دانلود مقاله ISI انگلیسی شماره 8418
عنوان فارسی مقاله

آیا قیمت های گزاف در بخش های سطحی می تواند باعث افزایش نوسانات نرخ ارز واقعی شود؟

کد مقاله سال انتشار مقاله انگلیسی ترجمه فارسی تعداد کلمات
8418 2013 15 صفحه PDF سفارش دهید 10700 کلمه
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عنوان انگلیسی
Do sticky prices increase real exchange rate volatility at the sector level
منبع

Publisher : Elsevier - Science Direct (الزویر - ساینس دایرکت)

Journal : European Economic Review, Volume 62, August 2013, Pages 58–72

کلمات کلیدی
نرخ ارز و مستغلات - قانون یک قیمتی - قیمت های گزاف - آزمون یکنواختی ناپارامتری
پیش نمایش مقاله
پیش نمایش مقاله آیا قیمت های گزاف در بخش های سطحی می تواند باعث افزایش نوسانات نرخ ارز واقعی شود؟

چکیده انگلیسی

We introduce the real exchange rate volatility curve as a useful device to understand the relationship between price stickiness and the fluctuations in Law of One Price deviations. In the presence of both nominal and real shocks, the theory predicts that the real exchange rate volatility curve is a U-shaped function of the degree of price stickiness. Using sector-level US–European real exchange rate data and frequency of price changes, we estimate the volatility curve and find the predominance of real effects over nominal effects. Good-by-good variance decompositions show that the relative contribution of nominal shocks is smaller at the sector level than what previous studies have found at the aggregate level, consistent with significant averaging out of good-specific real microeconomic shocks.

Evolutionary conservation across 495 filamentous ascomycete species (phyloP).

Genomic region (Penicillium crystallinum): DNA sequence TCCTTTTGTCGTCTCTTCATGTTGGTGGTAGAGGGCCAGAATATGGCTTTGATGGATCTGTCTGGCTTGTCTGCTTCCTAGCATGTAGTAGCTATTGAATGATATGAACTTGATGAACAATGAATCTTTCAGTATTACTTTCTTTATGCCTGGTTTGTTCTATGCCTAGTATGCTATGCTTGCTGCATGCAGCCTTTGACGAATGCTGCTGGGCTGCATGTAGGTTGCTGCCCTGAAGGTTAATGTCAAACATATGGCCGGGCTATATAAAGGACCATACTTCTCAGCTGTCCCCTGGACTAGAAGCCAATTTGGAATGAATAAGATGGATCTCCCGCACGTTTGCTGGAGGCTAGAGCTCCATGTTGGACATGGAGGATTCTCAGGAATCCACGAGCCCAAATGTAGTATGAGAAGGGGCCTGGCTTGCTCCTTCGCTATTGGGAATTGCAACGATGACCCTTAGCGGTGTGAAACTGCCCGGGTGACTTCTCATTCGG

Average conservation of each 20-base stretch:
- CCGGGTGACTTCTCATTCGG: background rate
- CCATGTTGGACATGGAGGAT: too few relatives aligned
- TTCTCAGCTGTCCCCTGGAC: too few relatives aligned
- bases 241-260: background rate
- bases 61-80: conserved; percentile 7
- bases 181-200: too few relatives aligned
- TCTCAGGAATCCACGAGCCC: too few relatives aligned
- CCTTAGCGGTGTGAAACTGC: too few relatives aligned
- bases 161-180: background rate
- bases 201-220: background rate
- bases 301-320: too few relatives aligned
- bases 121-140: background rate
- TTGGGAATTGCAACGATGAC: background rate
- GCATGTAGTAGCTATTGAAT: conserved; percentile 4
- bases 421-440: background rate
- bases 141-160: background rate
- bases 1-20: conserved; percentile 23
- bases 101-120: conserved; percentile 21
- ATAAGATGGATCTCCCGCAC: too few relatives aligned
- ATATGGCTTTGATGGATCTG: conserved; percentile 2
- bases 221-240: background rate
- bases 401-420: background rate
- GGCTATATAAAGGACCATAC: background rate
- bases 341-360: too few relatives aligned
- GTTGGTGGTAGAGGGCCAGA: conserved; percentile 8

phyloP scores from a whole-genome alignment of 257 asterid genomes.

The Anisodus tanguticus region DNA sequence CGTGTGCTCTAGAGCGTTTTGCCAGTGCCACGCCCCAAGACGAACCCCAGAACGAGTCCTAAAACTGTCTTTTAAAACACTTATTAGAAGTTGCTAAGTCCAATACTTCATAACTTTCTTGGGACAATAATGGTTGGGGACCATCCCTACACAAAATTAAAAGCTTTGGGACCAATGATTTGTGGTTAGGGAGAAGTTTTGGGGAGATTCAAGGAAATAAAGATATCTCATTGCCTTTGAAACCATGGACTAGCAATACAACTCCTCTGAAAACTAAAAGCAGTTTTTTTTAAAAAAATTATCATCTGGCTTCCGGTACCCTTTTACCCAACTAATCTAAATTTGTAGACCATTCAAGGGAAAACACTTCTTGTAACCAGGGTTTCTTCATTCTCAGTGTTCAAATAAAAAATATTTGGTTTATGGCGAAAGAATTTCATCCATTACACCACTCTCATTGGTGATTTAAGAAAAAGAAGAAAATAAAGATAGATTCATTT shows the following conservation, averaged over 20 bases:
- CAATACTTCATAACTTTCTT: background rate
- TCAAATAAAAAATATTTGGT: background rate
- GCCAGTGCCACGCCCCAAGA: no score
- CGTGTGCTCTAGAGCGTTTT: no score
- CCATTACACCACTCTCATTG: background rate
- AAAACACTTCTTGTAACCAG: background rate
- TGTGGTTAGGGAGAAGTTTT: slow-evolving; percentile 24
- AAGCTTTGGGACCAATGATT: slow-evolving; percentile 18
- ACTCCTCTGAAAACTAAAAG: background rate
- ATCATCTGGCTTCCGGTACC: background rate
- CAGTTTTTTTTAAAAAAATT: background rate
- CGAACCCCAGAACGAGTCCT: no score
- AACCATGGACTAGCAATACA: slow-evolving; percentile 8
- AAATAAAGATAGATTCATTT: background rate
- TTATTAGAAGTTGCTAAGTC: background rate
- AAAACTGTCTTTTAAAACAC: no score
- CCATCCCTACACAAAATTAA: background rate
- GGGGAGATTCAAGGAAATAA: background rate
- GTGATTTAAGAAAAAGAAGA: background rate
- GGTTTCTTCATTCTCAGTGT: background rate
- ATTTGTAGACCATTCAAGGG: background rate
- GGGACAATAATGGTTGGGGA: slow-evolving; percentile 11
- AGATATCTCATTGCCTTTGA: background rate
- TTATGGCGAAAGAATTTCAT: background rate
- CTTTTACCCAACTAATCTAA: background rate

مقدمه انگلیسی